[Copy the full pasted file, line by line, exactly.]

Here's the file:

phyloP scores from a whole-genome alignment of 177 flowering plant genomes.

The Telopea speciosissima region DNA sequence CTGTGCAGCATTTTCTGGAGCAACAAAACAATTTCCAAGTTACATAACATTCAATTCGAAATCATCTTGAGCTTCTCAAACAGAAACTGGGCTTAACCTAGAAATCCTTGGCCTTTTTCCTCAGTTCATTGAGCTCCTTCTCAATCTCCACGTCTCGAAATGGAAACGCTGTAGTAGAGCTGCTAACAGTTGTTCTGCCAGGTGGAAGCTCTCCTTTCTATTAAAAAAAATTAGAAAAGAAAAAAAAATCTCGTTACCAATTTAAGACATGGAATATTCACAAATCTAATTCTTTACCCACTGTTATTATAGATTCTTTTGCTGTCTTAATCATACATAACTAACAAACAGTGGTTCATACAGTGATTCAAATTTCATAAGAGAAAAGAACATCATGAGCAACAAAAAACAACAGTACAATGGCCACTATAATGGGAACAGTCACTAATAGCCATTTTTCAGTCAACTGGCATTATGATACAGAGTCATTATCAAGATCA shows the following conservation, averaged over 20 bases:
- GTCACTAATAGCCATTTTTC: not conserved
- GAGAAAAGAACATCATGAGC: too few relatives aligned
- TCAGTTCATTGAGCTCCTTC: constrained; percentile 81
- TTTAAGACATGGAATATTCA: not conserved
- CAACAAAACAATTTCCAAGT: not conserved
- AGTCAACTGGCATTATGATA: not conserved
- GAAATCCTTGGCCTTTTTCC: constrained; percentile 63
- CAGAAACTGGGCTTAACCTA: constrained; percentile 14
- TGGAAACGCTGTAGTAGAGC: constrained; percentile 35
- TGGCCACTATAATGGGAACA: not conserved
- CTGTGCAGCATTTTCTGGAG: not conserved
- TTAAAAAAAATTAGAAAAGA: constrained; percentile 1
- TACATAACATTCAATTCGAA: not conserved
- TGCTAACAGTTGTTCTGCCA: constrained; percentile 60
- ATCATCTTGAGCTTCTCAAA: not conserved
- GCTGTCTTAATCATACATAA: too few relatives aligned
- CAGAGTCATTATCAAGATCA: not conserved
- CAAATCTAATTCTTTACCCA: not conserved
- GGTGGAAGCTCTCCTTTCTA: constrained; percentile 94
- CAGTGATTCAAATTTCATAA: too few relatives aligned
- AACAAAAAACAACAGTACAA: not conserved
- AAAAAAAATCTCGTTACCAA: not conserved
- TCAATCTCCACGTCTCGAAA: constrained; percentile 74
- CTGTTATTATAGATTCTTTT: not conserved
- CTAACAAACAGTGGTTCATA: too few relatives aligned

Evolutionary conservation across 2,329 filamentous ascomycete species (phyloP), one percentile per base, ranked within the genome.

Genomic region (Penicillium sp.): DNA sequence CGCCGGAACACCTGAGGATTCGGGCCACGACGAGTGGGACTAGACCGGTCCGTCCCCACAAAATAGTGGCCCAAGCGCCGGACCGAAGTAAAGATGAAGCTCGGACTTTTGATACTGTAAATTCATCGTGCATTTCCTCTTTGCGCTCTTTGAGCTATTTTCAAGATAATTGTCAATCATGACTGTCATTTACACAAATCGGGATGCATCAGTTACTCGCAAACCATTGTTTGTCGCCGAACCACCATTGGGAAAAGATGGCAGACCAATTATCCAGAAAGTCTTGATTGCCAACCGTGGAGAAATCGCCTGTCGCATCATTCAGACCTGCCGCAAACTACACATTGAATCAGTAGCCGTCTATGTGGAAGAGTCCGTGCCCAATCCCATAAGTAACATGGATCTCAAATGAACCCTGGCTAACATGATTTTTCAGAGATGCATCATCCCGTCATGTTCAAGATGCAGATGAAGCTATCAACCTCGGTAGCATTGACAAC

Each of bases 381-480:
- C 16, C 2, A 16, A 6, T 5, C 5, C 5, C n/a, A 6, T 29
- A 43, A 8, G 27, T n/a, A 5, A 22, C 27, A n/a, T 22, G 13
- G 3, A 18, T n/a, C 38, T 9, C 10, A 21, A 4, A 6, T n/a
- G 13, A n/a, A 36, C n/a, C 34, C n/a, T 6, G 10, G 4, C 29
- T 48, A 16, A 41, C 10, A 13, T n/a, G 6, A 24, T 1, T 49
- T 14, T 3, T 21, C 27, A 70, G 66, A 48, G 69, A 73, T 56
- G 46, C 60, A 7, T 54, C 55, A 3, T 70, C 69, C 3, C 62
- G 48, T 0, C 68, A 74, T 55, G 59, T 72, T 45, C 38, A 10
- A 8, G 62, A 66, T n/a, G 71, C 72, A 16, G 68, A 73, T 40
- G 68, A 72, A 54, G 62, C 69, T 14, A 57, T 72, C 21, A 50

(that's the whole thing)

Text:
phyloP scores from a whole-genome alignment of 177 flowering plant genomes.

The Telopea speciosissima region DNA sequence CTGTGCAGCATTTTCTGGAGCAACAAAACAATTTCCAAGTTACATAACATTCAATTCGAAATCATCTTGAGCTTCTCAAACAGAAACTGGGCTTAACCTAGAAATCCTTGGCCTTTTTCCTCAGTTCATTGAGCTCCTTCTCAATCTCCACGTCTCGAAATGGAAACGCTGTAGTAGAGCTGCTAACAGTTGTTCTGCCAGGTGGAAGCTCTCCTTTCTATTAAAAAAAATTAGAAAAGAAAAAAAAATCTCGTTACCAATTTAAGACATGGAATATTCACAAATCTAATTCTTTACCCACTGTTATTATAGATTCTTTTGCTGTCTTAATCATACATAACTAACAAACAGTGGTTCATACAGTGATTCAAATTTCATAAGAGAAAAGAACATCATGAGCAACAAAAAACAACAGTACAATGGCCACTATAATGGGAACAGTCACTAATAGCCATTTTTCAGTCAACTGGCATTATGATACAGAGTCATTATCAAGATCA shows the following conservation, averaged over 20 bases:
- GTCACTAATAGCCATTTTTC: not conserved
- GAGAAAAGAACATCATGAGC: too few relatives aligned
- TCAGTTCATTGAGCTCCTTC: constrained; percentile 81
- TTTAAGACATGGAATATTCA: not conserved
- CAACAAAACAATTTCCAAGT: not conserved
- AGTCAACTGGCATTATGATA: not conserved
- GAAATCCTTGGCCTTTTTCC: constrained; percentile 63
- CAGAAACTGGGCTTAACCTA: constrained; percentile 14
- TGGAAACGCTGTAGTAGAGC: constrained; percentile 35
- TGGCCACTATAATGGGAACA: not conserved
- CTGTGCAGCATTTTCTGGAG: not conserved
- TTAAAAAAAATTAGAAAAGA: constrained; percentile 1
- TACATAACATTCAATTCGAA: not conserved
- TGCTAACAGTTGTTCTGCCA: constrained; percentile 60
- ATCATCTTGAGCTTCTCAAA: not conserved
- GCTGTCTTAATCATACATAA: too few relatives aligned
- CAGAGTCATTATCAAGATCA: not conserved
- CAAATCTAATTCTTTACCCA: not conserved
- GGTGGAAGCTCTCCTTTCTA: constrained; percentile 94
- CAGTGATTCAAATTTCATAA: too few relatives aligned
- AACAAAAAACAACAGTACAA: not conserved
- AAAAAAAATCTCGTTACCAA: not conserved
- TCAATCTCCACGTCTCGAAA: constrained; percentile 74
- CTGTTATTATAGATTCTTTT: not conserved
- CTAACAAACAGTGGTTCATA: too few relatives aligned

Evolutionary conservation across 2,329 filamentous ascomycete species (phyloP), one percentile per base, ranked within the genome.

Genomic region (Penicillium sp.): DNA sequence CGCCGGAACACCTGAGGATTCGGGCCACGACGAGTGGGACTAGACCGGTCCGTCCCCACAAAATAGTGGCCCAAGCGCCGGACCGAAGTAAAGATGAAGCTCGGACTTTTGATACTGTAAATTCATCGTGCATTTCCTCTTTGCGCTCTTTGAGCTATTTTCAAGATAATTGTCAATCATGACTGTCATTTACACAAATCGGGATGCATCAGTTACTCGCAAACCATTGTTTGTCGCCGAACCACCATTGGGAAAAGATGGCAGACCAATTATCCAGAAAGTCTTGATTGCCAACCGTGGAGAAATCGCCTGTCGCATCATTCAGACCTGCCGCAAACTACACATTGAATCAGTAGCCGTCTATGTGGAAGAGTCCGTGCCCAATCCCATAAGTAACATGGATCTCAAATGAACCCTGGCTAACATGATTTTTCAGAGATGCATCATCCCGTCATGTTCAAGATGCAGATGAAGCTATCAACCTCGGTAGCATTGACAAC

Each of bases 381-480:
- C 16, C 2, A 16, A 6, T 5, C 5, C 5, C n/a, A 6, T 29
- A 43, A 8, G 27, T n/a, A 5, A 22, C 27, A n/a, T 22, G 13
- G 3, A 18, T n/a, C 38, T 9, C 10, A 21, A 4, A 6, T n/a
- G 13, A n/a, A 36, C n/a, C 34, C n/a, T 6, G 10, G 4, C 29
- T 48, A 16, A 41, C 10, A 13, T n/a, G 6, A 24, T 1, T 49
- T 14, T 3, T 21, C 27, A 70, G 66, A 48, G 69, A 73, T 56
- G 46, C 60, A 7, T 54, C 55, A 3, T 70, C 69, C 3, C 62
- G 48, T 0, C 68, A 74, T 55, G 59, T 72, T 45, C 38, A 10
- A 8, G 62, A 66, T n/a, G 71, C 72, A 16, G 68, A 73, T 40
- G 68, A 72, A 54, G 62, C 69, T 14, A 57, T 72, C 21, A 50